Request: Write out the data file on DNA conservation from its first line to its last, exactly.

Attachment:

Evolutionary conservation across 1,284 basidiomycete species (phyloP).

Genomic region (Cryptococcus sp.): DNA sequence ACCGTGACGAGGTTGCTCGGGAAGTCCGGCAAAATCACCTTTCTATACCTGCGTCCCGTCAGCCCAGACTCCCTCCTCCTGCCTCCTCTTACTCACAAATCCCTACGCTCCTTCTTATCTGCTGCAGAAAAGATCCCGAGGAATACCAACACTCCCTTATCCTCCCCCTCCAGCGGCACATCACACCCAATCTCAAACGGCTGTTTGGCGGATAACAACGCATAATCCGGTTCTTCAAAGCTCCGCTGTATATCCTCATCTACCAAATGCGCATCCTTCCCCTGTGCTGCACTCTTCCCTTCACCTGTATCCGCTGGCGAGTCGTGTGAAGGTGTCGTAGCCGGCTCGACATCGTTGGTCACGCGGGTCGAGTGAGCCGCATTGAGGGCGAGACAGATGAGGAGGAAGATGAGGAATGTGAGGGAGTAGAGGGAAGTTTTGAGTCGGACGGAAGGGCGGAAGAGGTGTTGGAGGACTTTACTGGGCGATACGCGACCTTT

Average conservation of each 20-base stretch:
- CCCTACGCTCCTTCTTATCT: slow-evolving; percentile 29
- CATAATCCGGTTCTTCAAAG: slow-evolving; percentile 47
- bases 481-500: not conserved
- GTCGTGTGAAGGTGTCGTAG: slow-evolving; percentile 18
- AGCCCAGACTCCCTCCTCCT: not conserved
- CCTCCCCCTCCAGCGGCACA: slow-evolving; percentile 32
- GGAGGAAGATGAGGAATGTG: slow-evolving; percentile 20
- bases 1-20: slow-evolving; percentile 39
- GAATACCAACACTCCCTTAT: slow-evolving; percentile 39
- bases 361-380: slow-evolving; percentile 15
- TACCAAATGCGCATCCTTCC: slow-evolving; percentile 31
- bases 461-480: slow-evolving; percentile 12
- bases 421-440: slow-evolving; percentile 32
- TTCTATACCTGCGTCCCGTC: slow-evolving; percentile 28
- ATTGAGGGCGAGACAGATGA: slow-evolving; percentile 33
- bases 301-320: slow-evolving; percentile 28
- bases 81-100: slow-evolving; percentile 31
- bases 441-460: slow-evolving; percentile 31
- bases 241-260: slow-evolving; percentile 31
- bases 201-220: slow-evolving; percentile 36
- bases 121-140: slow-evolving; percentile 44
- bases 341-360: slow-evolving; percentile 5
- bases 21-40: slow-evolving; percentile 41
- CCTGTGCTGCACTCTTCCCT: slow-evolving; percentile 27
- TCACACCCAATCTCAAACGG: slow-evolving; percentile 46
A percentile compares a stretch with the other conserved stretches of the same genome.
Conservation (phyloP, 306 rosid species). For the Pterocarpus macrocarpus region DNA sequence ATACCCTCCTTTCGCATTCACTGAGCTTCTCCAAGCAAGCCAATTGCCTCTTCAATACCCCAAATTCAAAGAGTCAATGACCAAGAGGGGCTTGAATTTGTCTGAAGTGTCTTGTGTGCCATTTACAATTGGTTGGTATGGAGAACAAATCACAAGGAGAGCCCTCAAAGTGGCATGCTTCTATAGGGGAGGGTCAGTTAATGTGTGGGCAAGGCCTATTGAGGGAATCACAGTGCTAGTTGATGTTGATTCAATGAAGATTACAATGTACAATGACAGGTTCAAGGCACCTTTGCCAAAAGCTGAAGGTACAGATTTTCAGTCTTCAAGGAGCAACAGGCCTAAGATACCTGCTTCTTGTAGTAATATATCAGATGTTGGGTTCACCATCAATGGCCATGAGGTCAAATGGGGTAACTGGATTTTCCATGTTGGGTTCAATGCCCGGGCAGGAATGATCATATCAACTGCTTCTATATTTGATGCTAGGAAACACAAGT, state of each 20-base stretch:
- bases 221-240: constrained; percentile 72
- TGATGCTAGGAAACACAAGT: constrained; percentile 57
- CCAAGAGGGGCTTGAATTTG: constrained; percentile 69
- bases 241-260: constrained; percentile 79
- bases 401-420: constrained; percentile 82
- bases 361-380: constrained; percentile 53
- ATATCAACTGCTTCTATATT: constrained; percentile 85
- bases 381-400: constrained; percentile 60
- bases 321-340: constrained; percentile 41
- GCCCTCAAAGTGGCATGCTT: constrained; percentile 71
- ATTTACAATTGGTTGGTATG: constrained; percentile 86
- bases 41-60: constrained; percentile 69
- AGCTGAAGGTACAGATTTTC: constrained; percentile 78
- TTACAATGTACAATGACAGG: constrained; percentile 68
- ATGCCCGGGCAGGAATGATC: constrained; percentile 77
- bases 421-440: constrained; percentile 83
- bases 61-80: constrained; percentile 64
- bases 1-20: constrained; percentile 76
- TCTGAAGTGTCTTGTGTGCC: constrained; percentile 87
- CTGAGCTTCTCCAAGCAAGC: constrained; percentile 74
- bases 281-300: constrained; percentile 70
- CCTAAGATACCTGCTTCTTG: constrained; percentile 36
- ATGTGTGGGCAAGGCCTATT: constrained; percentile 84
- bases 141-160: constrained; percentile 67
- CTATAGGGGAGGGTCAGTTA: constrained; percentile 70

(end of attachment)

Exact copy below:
Evolutionary conservation across 1,284 basidiomycete species (phyloP).

Genomic region (Cryptococcus sp.): DNA sequence ACCGTGACGAGGTTGCTCGGGAAGTCCGGCAAAATCACCTTTCTATACCTGCGTCCCGTCAGCCCAGACTCCCTCCTCCTGCCTCCTCTTACTCACAAATCCCTACGCTCCTTCTTATCTGCTGCAGAAAAGATCCCGAGGAATACCAACACTCCCTTATCCTCCCCCTCCAGCGGCACATCACACCCAATCTCAAACGGCTGTTTGGCGGATAACAACGCATAATCCGGTTCTTCAAAGCTCCGCTGTATATCCTCATCTACCAAATGCGCATCCTTCCCCTGTGCTGCACTCTTCCCTTCACCTGTATCCGCTGGCGAGTCGTGTGAAGGTGTCGTAGCCGGCTCGACATCGTTGGTCACGCGGGTCGAGTGAGCCGCATTGAGGGCGAGACAGATGAGGAGGAAGATGAGGAATGTGAGGGAGTAGAGGGAAGTTTTGAGTCGGACGGAAGGGCGGAAGAGGTGTTGGAGGACTTTACTGGGCGATACGCGACCTTT

Average conservation of each 20-base stretch:
- CCCTACGCTCCTTCTTATCT: slow-evolving; percentile 29
- CATAATCCGGTTCTTCAAAG: slow-evolving; percentile 47
- bases 481-500: not conserved
- GTCGTGTGAAGGTGTCGTAG: slow-evolving; percentile 18
- AGCCCAGACTCCCTCCTCCT: not conserved
- CCTCCCCCTCCAGCGGCACA: slow-evolving; percentile 32
- GGAGGAAGATGAGGAATGTG: slow-evolving; percentile 20
- bases 1-20: slow-evolving; percentile 39
- GAATACCAACACTCCCTTAT: slow-evolving; percentile 39
- bases 361-380: slow-evolving; percentile 15
- TACCAAATGCGCATCCTTCC: slow-evolving; percentile 31
- bases 461-480: slow-evolving; percentile 12
- bases 421-440: slow-evolving; percentile 32
- TTCTATACCTGCGTCCCGTC: slow-evolving; percentile 28
- ATTGAGGGCGAGACAGATGA: slow-evolving; percentile 33
- bases 301-320: slow-evolving; percentile 28
- bases 81-100: slow-evolving; percentile 31
- bases 441-460: slow-evolving; percentile 31
- bases 241-260: slow-evolving; percentile 31
- bases 201-220: slow-evolving; percentile 36
- bases 121-140: slow-evolving; percentile 44
- bases 341-360: slow-evolving; percentile 5
- bases 21-40: slow-evolving; percentile 41
- CCTGTGCTGCACTCTTCCCT: slow-evolving; percentile 27
- TCACACCCAATCTCAAACGG: slow-evolving; percentile 46
A percentile compares a stretch with the other conserved stretches of the same genome.
Conservation (phyloP, 306 rosid species). For the Pterocarpus macrocarpus region DNA sequence ATACCCTCCTTTCGCATTCACTGAGCTTCTCCAAGCAAGCCAATTGCCTCTTCAATACCCCAAATTCAAAGAGTCAATGACCAAGAGGGGCTTGAATTTGTCTGAAGTGTCTTGTGTGCCATTTACAATTGGTTGGTATGGAGAACAAATCACAAGGAGAGCCCTCAAAGTGGCATGCTTCTATAGGGGAGGGTCAGTTAATGTGTGGGCAAGGCCTATTGAGGGAATCACAGTGCTAGTTGATGTTGATTCAATGAAGATTACAATGTACAATGACAGGTTCAAGGCACCTTTGCCAAAAGCTGAAGGTACAGATTTTCAGTCTTCAAGGAGCAACAGGCCTAAGATACCTGCTTCTTGTAGTAATATATCAGATGTTGGGTTCACCATCAATGGCCATGAGGTCAAATGGGGTAACTGGATTTTCCATGTTGGGTTCAATGCCCGGGCAGGAATGATCATATCAACTGCTTCTATATTTGATGCTAGGAAACACAAGT, state of each 20-base stretch:
- bases 221-240: constrained; percentile 72
- TGATGCTAGGAAACACAAGT: constrained; percentile 57
- CCAAGAGGGGCTTGAATTTG: constrained; percentile 69
- bases 241-260: constrained; percentile 79
- bases 401-420: constrained; percentile 82
- bases 361-380: constrained; percentile 53
- ATATCAACTGCTTCTATATT: constrained; percentile 85
- bases 381-400: constrained; percentile 60
- bases 321-340: constrained; percentile 41
- GCCCTCAAAGTGGCATGCTT: constrained; percentile 71
- ATTTACAATTGGTTGGTATG: constrained; percentile 86
- bases 41-60: constrained; percentile 69
- AGCTGAAGGTACAGATTTTC: constrained; percentile 78
- TTACAATGTACAATGACAGG: constrained; percentile 68
- ATGCCCGGGCAGGAATGATC: constrained; percentile 77
- bases 421-440: constrained; percentile 83
- bases 61-80: constrained; percentile 64
- bases 1-20: constrained; percentile 76
- TCTGAAGTGTCTTGTGTGCC: constrained; percentile 87
- CTGAGCTTCTCCAAGCAAGC: constrained; percentile 74
- bases 281-300: constrained; percentile 70
- CCTAAGATACCTGCTTCTTG: constrained; percentile 36
- ATGTGTGGGCAAGGCCTATT: constrained; percentile 84
- bases 141-160: constrained; percentile 67
- CTATAGGGGAGGGTCAGTTA: constrained; percentile 70